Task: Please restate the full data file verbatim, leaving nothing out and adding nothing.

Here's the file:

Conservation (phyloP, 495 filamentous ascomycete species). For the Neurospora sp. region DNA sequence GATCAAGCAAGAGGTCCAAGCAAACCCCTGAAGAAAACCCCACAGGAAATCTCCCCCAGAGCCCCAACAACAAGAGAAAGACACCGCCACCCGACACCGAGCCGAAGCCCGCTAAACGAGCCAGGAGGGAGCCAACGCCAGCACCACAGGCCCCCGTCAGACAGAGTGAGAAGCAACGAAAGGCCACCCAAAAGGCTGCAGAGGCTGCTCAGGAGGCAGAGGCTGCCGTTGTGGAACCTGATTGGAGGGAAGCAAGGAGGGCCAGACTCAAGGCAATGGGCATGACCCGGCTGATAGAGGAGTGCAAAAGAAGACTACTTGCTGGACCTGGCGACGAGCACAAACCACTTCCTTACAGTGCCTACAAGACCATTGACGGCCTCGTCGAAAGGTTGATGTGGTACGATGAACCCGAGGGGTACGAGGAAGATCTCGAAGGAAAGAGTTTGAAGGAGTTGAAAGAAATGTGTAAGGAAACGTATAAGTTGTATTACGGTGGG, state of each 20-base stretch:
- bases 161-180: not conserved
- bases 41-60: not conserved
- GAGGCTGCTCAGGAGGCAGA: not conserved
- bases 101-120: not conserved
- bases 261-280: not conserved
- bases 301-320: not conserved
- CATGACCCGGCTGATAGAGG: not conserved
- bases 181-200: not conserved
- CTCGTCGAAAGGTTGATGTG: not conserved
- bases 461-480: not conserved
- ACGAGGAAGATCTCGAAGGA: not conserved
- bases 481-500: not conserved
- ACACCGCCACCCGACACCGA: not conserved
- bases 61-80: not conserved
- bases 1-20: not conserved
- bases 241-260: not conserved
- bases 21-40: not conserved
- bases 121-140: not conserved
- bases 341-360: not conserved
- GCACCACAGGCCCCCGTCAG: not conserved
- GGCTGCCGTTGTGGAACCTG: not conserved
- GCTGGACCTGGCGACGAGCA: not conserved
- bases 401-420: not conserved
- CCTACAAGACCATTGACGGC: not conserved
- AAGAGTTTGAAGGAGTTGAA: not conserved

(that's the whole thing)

Conservation (phyloP, 495 filamentous ascomycete species). For the Neurospora sp. region DNA sequence GATCAAGCAAGAGGTCCAAGCAAACCCCTGAAGAAAACCCCACAGGAAATCTCCCCCAGAGCCCCAACAACAAGAGAAAGACACCGCCACCCGACACCGAGCCGAAGCCCGCTAAACGAGCCAGGAGGGAGCCAACGCCAGCACCACAGGCCCCCGTCAGACAGAGTGAGAAGCAACGAAAGGCCACCCAAAAGGCTGCAGAGGCTGCTCAGGAGGCAGAGGCTGCCGTTGTGGAACCTGATTGGAGGGAAGCAAGGAGGGCCAGACTCAAGGCAATGGGCATGACCCGGCTGATAGAGGAGTGCAAAAGAAGACTACTTGCTGGACCTGGCGACGAGCACAAACCACTTCCTTACAGTGCCTACAAGACCATTGACGGCCTCGTCGAAAGGTTGATGTGGTACGATGAACCCGAGGGGTACGAGGAAGATCTCGAAGGAAAGAGTTTGAAGGAGTTGAAAGAAATGTGTAAGGAAACGTATAAGTTGTATTACGGTGGG, state of each 20-base stretch:
- bases 161-180: not conserved
- bases 41-60: not conserved
- GAGGCTGCTCAGGAGGCAGA: not conserved
- bases 101-120: not conserved
- bases 261-280: not conserved
- bases 301-320: not conserved
- CATGACCCGGCTGATAGAGG: not conserved
- bases 181-200: not conserved
- CTCGTCGAAAGGTTGATGTG: not conserved
- bases 461-480: not conserved
- ACGAGGAAGATCTCGAAGGA: not conserved
- bases 481-500: not conserved
- ACACCGCCACCCGACACCGA: not conserved
- bases 61-80: not conserved
- bases 1-20: not conserved
- bases 241-260: not conserved
- bases 21-40: not conserved
- bases 121-140: not conserved
- bases 341-360: not conserved
- GCACCACAGGCCCCCGTCAG: not conserved
- GGCTGCCGTTGTGGAACCTG: not conserved
- GCTGGACCTGGCGACGAGCA: not conserved
- bases 401-420: not conserved
- CCTACAAGACCATTGACGGC: not conserved
- AAGAGTTTGAAGGAGTTGAA: not conserved